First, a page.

82 – How to Build a Steamer Trunk (Part 1 of 4)

Voiceover:Today, we're going to start building this beautiful steamer trunk. (jazzy music) Marc:Now today we have a very special project planned for you. It's a steamer trunk,
but it's not just any steamer trunk, this particular
trunk is being built with a very specific purpose in mind. It requires a little bit of backstory. About a week ago I was contacted by a gentlemen named, Dwayne. And Dwayne, unfortunately, was recently diagnosed with pancreatic cancer. And, as he's going through his treatments and he's thinking about
his future, he really wants to build something
special for his daughters. He has a few boys, too, I think, and he's going to build other things for them. But he wants to build
either a hope chest, or a steamer trunk or something,
and asked for my advice on where he could go to
find some information on it. He has a limited set of tools so he wants something that's
relatively simple to build. And, you know, I've thought about it for a while and I just
couldn't come up with a way to help him that would do
this situation any justice.

You know, just answering
a few emails and maybe pointing him to a plan was
about all I could think to do. Then all of a sudden it hit
me, one of the most powerful things we do here is the
ability to change on the fly. There's no reason why I
can't just halt production on everything that I'm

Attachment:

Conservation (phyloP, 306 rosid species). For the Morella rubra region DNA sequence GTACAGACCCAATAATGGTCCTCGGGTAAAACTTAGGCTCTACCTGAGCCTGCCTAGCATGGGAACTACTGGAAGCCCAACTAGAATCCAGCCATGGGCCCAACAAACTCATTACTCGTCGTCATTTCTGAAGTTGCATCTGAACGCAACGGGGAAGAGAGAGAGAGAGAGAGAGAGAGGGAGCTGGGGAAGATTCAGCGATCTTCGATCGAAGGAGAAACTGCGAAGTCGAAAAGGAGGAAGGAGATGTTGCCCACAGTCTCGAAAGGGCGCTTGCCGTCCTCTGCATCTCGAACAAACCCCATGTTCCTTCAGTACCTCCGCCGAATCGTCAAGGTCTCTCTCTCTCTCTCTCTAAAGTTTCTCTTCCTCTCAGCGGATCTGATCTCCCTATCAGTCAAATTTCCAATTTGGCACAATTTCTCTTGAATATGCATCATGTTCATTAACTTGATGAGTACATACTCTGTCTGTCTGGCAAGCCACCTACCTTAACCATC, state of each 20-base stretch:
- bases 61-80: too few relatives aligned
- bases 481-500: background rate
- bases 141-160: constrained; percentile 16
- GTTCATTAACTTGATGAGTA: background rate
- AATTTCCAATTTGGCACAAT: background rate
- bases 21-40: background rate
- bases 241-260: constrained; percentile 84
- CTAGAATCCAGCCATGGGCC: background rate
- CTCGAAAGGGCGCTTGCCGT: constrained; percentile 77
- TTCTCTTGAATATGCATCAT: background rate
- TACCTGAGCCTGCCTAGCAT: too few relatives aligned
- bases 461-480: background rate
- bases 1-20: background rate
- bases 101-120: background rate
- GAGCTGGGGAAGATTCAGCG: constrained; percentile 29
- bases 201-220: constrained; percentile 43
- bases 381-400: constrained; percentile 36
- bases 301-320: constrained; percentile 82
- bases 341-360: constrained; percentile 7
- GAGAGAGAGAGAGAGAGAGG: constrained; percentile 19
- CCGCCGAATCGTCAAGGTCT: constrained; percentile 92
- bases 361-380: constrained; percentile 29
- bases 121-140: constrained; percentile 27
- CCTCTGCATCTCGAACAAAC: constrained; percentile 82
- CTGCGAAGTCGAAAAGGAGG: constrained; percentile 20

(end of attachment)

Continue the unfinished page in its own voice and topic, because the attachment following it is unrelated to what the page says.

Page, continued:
working on and start building a steamer trunk and show Dwayne the processes using this video. So, that's exactly what this is. I'm building this trunk
specifically to show Dwayne how this is done and some of the intricacies of this particular plan. Now the plan that we're
using is a steamer trunk woodworking plan from Rockler. This is the one that he picked out.

We're going to make a few modifications to simplify it a little bit,
and make some changes that I honestly think make it
look a little bit better. So we'll get to that when the time comes. If you're interested in
this plan, I'll definitely put a link in the show notes and you can follow along, and if
you want to help Dwayne out, too, feel free to join
the Wood Whisperer Forum and everybody is kind of
pitching in there if Dwayne has any questions as he
goes through this process. And there's already a few people who are going to build along with us. So, let's dig into these plans since we've never really done a
commercial plan on the show before, and well, we'll